Another option is a ‘VIP’ bus that leaves from the bus terminal. While you can purchase tickets with a travel agent, it is sometimes best to go to the bus terminal and buy the tickets yourself, this way you know you’re getting what you paid for (some have been scammed by travel agents charging ‘VIP’ bus prices when the ticket is for a local bus, which is quite basic and not at all comfortable).
To get to the bus terminal, take the BTS to Mo Chit station, then walk or take a taxi (or mototaxi) the rest of the way. A VIP/Deluxe bus ticket to Chiang Mai costs anywhere between 600 THB ($18 USD) and 900 THB ($27 USD) depending on the bus. As the VIP/Deluxe buses have air-conditioning, wifi, comfy chairs and snacks, they fill up quickly so it is best to book your ticket at least three days in advance. The ride between Bangkok and Chiang Mai usually takes 8-10 hrs and includes a rest stop.
**The overnight bus from Khao San Road is notorious for theft, never leave money, electronics, or valuables in your stowed bags.**
Flying is he fastest, but not necessarily the cheapest, way to get from Bangkok to Chiang Mai. Thankfully, a few budget airlines run that route. Most fly out of Bangkok’s Don Mueang Airport (DMK), which can be quite busy (currently passengers are encouraged to arrive three hours early due to new security measures). The most popular airlines out of DMK are Air Asia (starting at 830 THB / $25 USD one-way) or Nok Air (starting at 899 THB / $27 USD). Another popular option is Bangkok Airways (starting at 1200 THB / $36 USD) which flies out of Bangkok’s Suvarnabhumi airport (BKK).
Within the cities, you can take buses, taxi, songthaew (shared public truck-taxis), and tuktuks.
Getting from Bangkok to the Southern Thai Islands
Thailand can get quite hot and while the cool mountains in the north can be nice, the Thai beaches are a superb choice with their pale sandy beaches and turquoise colored waters. Similar to traveling to CM, there are buses, trains and budget airlines servicing Southern Thailand and the islands. Here are your options.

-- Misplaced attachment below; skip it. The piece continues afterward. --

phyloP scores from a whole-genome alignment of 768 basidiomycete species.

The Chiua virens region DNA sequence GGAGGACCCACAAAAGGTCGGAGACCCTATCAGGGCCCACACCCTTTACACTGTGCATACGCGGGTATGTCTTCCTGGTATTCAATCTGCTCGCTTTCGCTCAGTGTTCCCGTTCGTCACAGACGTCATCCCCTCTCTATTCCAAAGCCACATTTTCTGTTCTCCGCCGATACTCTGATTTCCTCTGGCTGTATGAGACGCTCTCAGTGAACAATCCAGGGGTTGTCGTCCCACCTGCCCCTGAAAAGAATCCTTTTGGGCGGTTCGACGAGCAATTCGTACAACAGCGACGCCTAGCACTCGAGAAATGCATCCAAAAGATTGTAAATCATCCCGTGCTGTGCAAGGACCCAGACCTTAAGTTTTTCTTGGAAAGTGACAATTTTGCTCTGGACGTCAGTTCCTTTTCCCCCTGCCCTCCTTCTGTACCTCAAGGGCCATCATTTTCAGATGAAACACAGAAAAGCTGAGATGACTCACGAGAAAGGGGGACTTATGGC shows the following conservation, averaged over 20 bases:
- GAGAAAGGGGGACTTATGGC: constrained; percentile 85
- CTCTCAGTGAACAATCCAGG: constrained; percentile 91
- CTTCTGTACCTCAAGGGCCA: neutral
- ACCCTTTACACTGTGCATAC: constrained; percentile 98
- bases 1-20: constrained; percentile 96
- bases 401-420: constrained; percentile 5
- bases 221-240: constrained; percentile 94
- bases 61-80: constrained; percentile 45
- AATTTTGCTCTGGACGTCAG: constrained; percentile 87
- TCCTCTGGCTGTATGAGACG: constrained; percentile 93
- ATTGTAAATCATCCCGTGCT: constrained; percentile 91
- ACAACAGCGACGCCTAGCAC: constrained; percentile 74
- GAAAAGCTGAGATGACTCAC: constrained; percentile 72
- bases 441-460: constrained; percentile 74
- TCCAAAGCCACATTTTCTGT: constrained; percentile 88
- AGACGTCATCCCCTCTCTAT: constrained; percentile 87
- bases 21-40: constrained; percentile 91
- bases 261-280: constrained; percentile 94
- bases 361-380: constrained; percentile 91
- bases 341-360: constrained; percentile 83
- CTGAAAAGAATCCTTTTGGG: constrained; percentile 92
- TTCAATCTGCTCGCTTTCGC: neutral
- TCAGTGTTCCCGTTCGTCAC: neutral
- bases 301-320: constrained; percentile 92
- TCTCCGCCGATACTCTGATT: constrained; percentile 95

The train journey south is similar to the north in that trains rarely leave on time. Whether you’re planning to visit a coastal town like Hua Hin (102 THB / $3 USD) or to to islands like Phuket, Krabi or Koh Samui, train 43 is probably your best option. To get to the islands you’ll need to take the train to Surat Thani (248 THB / $7.50 USD), then travel by bus to Phuket (230 THB / $7 USD) or Krabi (279 THB / $8.50 USD). To get to Koh Samui you’ll need to take a taxi or bus and then a ferry which can cost around 400 THB ($12 USD).
While taking the train can be cheaper at times, the journey is long and tiring. Not a recommended route unless you are really bootstrapping your travels, or traveling with a large group who can help keep it entertaining.
Traveling by bus to Southern Thailand and the islands is more convenient and direct than taking the train. Buses heading south leave from the Southern Bus Terminal, which is quite far from central Bangkok. You could take a city bus (#79), but it is best to take a taxi. Similar to traveling north, go to the terminal yourself to book your tickets a couple of days in advance—this ensures that you get what you pay for. Estimated costs are as follows:
- Phuket: 643 THB / $19 USD
- Krabi: 643 THB / $19 USD
If you’re going to Hua Hin, you can take a van from Ekkamai BTS for about 180 THB / $5.50.
The easiest (and less frustrating) way to get to Southern Thailand and the islands is to fly with a budget airline like Air Asia, Nok Air or Bangkok Airways. Fares are reasonably priced, however, similar to flying to Chiang Mai, AirAsia and Nok both leave from Don Mueang airport, which has become very congested in recent years. You’ll need to decide if you’re willing to be at the airport quite early and stand in lines. If you don’t want to bother with that, spend a little extra and fly with Bangkok Airways out of Bangkok’s Suvarnabhumi airport. Estimated fares are as follows: